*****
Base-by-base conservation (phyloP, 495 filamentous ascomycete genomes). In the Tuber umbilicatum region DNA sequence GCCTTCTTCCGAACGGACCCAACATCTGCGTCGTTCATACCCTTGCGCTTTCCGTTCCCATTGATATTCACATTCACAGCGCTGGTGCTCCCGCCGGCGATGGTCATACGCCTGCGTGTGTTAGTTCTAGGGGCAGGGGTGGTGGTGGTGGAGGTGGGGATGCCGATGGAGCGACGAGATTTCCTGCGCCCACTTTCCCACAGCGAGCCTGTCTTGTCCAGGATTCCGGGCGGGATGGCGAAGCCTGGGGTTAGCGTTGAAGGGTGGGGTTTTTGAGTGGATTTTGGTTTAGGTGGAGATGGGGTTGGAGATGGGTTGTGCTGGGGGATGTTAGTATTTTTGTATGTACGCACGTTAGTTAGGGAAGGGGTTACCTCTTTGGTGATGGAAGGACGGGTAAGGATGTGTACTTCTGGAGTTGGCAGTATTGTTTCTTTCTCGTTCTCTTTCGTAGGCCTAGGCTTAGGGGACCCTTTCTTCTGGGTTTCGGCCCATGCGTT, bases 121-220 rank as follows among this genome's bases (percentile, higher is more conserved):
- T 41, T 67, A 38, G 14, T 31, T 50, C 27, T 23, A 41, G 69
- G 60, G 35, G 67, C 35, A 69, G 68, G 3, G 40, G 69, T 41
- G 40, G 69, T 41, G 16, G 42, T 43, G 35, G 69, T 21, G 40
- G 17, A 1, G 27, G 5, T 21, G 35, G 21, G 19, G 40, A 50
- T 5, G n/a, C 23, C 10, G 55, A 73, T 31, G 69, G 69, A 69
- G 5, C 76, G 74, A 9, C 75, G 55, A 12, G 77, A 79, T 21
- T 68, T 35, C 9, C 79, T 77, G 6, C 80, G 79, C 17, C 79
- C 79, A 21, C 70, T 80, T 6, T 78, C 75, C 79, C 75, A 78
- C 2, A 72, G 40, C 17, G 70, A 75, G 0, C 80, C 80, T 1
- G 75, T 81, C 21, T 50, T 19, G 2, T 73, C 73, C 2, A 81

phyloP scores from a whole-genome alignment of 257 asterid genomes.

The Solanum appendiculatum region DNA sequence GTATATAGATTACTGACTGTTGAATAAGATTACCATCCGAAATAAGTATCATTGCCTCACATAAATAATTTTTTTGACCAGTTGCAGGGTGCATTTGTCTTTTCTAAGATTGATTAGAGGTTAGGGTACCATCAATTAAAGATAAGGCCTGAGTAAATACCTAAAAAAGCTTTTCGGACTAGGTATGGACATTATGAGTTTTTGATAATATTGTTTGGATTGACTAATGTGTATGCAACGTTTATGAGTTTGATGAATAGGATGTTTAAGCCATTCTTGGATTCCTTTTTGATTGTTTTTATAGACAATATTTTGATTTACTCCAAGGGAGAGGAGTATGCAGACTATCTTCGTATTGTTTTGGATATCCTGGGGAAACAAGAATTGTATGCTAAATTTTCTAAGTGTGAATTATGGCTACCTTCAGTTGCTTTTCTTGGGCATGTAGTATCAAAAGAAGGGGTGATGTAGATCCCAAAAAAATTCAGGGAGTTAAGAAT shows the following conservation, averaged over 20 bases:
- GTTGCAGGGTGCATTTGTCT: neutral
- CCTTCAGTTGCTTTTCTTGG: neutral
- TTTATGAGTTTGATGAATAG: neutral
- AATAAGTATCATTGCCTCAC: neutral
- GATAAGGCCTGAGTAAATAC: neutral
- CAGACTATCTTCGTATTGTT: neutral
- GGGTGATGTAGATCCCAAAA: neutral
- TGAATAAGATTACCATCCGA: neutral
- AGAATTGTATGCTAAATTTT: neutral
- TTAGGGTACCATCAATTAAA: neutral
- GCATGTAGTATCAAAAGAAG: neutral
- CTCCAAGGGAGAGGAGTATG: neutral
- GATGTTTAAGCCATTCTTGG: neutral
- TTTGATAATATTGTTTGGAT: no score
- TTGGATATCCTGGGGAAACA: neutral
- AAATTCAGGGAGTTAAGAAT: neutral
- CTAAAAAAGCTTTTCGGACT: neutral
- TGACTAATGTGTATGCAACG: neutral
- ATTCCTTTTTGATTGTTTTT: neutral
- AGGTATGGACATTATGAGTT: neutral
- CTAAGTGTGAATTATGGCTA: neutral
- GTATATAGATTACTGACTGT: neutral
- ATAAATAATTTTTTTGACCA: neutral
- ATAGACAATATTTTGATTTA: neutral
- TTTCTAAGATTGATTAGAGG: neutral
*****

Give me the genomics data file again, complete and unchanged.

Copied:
Base-by-base conservation (phyloP, 495 filamentous ascomycete genomes). In the Tuber umbilicatum region DNA sequence GCCTTCTTCCGAACGGACCCAACATCTGCGTCGTTCATACCCTTGCGCTTTCCGTTCCCATTGATATTCACATTCACAGCGCTGGTGCTCCCGCCGGCGATGGTCATACGCCTGCGTGTGTTAGTTCTAGGGGCAGGGGTGGTGGTGGTGGAGGTGGGGATGCCGATGGAGCGACGAGATTTCCTGCGCCCACTTTCCCACAGCGAGCCTGTCTTGTCCAGGATTCCGGGCGGGATGGCGAAGCCTGGGGTTAGCGTTGAAGGGTGGGGTTTTTGAGTGGATTTTGGTTTAGGTGGAGATGGGGTTGGAGATGGGTTGTGCTGGGGGATGTTAGTATTTTTGTATGTACGCACGTTAGTTAGGGAAGGGGTTACCTCTTTGGTGATGGAAGGACGGGTAAGGATGTGTACTTCTGGAGTTGGCAGTATTGTTTCTTTCTCGTTCTCTTTCGTAGGCCTAGGCTTAGGGGACCCTTTCTTCTGGGTTTCGGCCCATGCGTT, bases 121-220 rank as follows among this genome's bases (percentile, higher is more conserved):
- T 41, T 67, A 38, G 14, T 31, T 50, C 27, T 23, A 41, G 69
- G 60, G 35, G 67, C 35, A 69, G 68, G 3, G 40, G 69, T 41
- G 40, G 69, T 41, G 16, G 42, T 43, G 35, G 69, T 21, G 40
- G 17, A 1, G 27, G 5, T 21, G 35, G 21, G 19, G 40, A 50
- T 5, G n/a, C 23, C 10, G 55, A 73, T 31, G 69, G 69, A 69
- G 5, C 76, G 74, A 9, C 75, G 55, A 12, G 77, A 79, T 21
- T 68, T 35, C 9, C 79, T 77, G 6, C 80, G 79, C 17, C 79
- C 79, A 21, C 70, T 80, T 6, T 78, C 75, C 79, C 75, A 78
- C 2, A 72, G 40, C 17, G 70, A 75, G 0, C 80, C 80, T 1
- G 75, T 81, C 21, T 50, T 19, G 2, T 73, C 73, C 2, A 81

phyloP scores from a whole-genome alignment of 257 asterid genomes.

The Solanum appendiculatum region DNA sequence GTATATAGATTACTGACTGTTGAATAAGATTACCATCCGAAATAAGTATCATTGCCTCACATAAATAATTTTTTTGACCAGTTGCAGGGTGCATTTGTCTTTTCTAAGATTGATTAGAGGTTAGGGTACCATCAATTAAAGATAAGGCCTGAGTAAATACCTAAAAAAGCTTTTCGGACTAGGTATGGACATTATGAGTTTTTGATAATATTGTTTGGATTGACTAATGTGTATGCAACGTTTATGAGTTTGATGAATAGGATGTTTAAGCCATTCTTGGATTCCTTTTTGATTGTTTTTATAGACAATATTTTGATTTACTCCAAGGGAGAGGAGTATGCAGACTATCTTCGTATTGTTTTGGATATCCTGGGGAAACAAGAATTGTATGCTAAATTTTCTAAGTGTGAATTATGGCTACCTTCAGTTGCTTTTCTTGGGCATGTAGTATCAAAAGAAGGGGTGATGTAGATCCCAAAAAAATTCAGGGAGTTAAGAAT shows the following conservation, averaged over 20 bases:
- GTTGCAGGGTGCATTTGTCT: neutral
- CCTTCAGTTGCTTTTCTTGG: neutral
- TTTATGAGTTTGATGAATAG: neutral
- AATAAGTATCATTGCCTCAC: neutral
- GATAAGGCCTGAGTAAATAC: neutral
- CAGACTATCTTCGTATTGTT: neutral
- GGGTGATGTAGATCCCAAAA: neutral
- TGAATAAGATTACCATCCGA: neutral
- AGAATTGTATGCTAAATTTT: neutral
- TTAGGGTACCATCAATTAAA: neutral
- GCATGTAGTATCAAAAGAAG: neutral
- CTCCAAGGGAGAGGAGTATG: neutral
- GATGTTTAAGCCATTCTTGG: neutral
- TTTGATAATATTGTTTGGAT: no score
- TTGGATATCCTGGGGAAACA: neutral
- AAATTCAGGGAGTTAAGAAT: neutral
- CTAAAAAAGCTTTTCGGACT: neutral
- TGACTAATGTGTATGCAACG: neutral
- ATTCCTTTTTGATTGTTTTT: neutral
- AGGTATGGACATTATGAGTT: neutral
- CTAAGTGTGAATTATGGCTA: neutral
- GTATATAGATTACTGACTGT: neutral
- ATAAATAATTTTTTTGACCA: neutral
- ATAGACAATATTTTGATTTA: neutral
- TTTCTAAGATTGATTAGAGG: neutral